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The anti-malarial drug artemisinin can help in mitigating hearing loss, caused by heredity and genetic disorders, a study has found. The study was conducted by researchers from Case Western Reserve University in the US on zebrafish.

They found that the drug can help sensory cells of the inner ear recognise and transport an essential protein to the specialised membrane using established pathways within the cell, which will help improve and restore hearing.

“We knew mutant protein largely fails to reach the cell membrane, except patients with this mutation are born hearing. This suggested to us that, somehow, at least a fraction of the mutant protein must get to cell membranes in the inner ear,” said Kumar N Alagramam from Case Western Reserve University.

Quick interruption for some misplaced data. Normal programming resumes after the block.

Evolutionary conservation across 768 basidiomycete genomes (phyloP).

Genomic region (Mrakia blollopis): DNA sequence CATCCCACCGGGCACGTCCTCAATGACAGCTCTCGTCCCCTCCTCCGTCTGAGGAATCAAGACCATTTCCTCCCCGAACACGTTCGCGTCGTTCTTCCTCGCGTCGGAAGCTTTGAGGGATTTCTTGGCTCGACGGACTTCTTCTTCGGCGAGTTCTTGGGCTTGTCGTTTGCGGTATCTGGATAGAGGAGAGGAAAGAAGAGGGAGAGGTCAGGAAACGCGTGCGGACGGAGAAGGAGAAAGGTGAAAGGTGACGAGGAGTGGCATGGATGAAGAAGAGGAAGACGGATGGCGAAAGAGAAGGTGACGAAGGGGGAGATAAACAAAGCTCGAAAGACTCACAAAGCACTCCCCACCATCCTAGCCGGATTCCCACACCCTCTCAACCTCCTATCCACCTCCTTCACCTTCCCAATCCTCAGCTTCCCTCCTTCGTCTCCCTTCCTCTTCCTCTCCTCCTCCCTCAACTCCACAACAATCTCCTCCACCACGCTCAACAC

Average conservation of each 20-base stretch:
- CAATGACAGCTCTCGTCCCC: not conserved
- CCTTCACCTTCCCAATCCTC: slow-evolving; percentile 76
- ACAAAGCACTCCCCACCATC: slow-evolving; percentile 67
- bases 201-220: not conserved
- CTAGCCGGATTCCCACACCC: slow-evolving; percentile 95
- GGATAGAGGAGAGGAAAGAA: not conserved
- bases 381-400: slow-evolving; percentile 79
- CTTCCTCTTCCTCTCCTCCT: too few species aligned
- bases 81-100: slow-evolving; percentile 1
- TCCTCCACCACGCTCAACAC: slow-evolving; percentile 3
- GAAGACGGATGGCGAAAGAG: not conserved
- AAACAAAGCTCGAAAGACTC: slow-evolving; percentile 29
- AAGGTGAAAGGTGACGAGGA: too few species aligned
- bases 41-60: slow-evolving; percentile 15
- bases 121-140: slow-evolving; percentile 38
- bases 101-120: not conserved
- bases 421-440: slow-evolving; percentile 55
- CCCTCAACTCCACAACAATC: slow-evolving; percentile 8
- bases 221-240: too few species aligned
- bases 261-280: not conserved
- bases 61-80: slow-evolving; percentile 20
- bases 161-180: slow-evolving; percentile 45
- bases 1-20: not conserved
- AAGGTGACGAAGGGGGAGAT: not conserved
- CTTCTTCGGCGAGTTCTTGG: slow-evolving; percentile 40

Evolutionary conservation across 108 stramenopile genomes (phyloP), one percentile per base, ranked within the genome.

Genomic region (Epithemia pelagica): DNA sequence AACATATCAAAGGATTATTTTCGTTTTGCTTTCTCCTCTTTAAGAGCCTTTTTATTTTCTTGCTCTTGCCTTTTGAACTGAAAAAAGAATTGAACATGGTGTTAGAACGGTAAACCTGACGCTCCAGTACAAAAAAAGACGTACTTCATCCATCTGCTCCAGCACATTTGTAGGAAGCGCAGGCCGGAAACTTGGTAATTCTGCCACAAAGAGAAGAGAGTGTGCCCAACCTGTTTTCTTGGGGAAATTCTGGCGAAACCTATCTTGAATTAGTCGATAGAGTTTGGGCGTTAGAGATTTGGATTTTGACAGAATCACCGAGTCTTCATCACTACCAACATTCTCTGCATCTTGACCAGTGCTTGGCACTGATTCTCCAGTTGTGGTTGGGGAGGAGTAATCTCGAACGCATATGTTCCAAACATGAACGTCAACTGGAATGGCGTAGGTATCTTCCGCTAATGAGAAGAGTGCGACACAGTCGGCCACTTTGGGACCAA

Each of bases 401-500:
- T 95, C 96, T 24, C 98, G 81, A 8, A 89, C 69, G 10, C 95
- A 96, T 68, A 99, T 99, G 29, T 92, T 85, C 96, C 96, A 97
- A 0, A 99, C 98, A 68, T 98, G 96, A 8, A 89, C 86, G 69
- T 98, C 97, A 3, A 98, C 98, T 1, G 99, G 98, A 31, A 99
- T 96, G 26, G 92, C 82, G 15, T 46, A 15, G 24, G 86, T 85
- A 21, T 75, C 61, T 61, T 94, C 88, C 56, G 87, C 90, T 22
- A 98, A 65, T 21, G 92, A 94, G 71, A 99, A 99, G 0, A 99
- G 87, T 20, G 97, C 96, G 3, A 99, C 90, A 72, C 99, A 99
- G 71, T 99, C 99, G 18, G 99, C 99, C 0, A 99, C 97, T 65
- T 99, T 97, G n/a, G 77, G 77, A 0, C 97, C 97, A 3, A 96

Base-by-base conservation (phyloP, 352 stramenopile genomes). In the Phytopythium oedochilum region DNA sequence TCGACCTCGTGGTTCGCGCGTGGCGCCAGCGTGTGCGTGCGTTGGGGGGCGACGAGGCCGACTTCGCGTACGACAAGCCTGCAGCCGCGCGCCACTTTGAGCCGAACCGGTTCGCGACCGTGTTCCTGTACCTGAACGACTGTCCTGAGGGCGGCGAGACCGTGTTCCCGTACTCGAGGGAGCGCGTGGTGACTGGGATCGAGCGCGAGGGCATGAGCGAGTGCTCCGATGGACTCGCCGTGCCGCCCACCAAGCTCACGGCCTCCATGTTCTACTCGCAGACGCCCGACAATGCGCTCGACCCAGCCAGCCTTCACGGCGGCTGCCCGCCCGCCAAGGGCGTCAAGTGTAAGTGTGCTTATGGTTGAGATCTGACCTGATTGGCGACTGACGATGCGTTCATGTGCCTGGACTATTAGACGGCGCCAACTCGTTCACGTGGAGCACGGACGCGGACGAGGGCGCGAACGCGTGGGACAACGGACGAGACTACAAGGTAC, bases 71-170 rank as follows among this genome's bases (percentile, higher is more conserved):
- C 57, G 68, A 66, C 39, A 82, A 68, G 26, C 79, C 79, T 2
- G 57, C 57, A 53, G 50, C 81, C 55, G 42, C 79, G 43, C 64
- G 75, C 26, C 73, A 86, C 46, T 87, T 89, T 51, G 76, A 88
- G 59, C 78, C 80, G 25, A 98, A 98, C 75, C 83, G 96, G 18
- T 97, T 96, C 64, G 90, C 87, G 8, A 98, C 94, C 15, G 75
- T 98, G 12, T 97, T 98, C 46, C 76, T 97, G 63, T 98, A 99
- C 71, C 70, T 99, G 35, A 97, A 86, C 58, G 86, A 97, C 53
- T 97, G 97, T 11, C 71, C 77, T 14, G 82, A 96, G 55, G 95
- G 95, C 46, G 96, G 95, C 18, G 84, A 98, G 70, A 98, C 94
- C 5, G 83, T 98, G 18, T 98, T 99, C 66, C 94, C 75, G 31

“If we can understand how the human clarin1 mutant protein is transported to the membrane, then we can exploit that mechanism therapeutically,” Alagramam said.

The study, which was published in the Proceedings of the National Academy of Sciences (PNAS), found that artemisinin reinstates cell function of the inner ear — and thus hearing and balance — in genetically engineered zebrafish that have human versions of the essential hearing protein.

“Using these ‘humanized’ fish models, we were able to study the function of normal clarin1 and, more importantly, the functional consequences of its mutant counterpart,” said Alagramam.

“Our report highlights the potential of artemisinin to mitigate both hearing and vision loss caused by clarin1 mutations. This could be a re-purposable drug, with a safe profile, to treat Usher syndrome patients,” he added.

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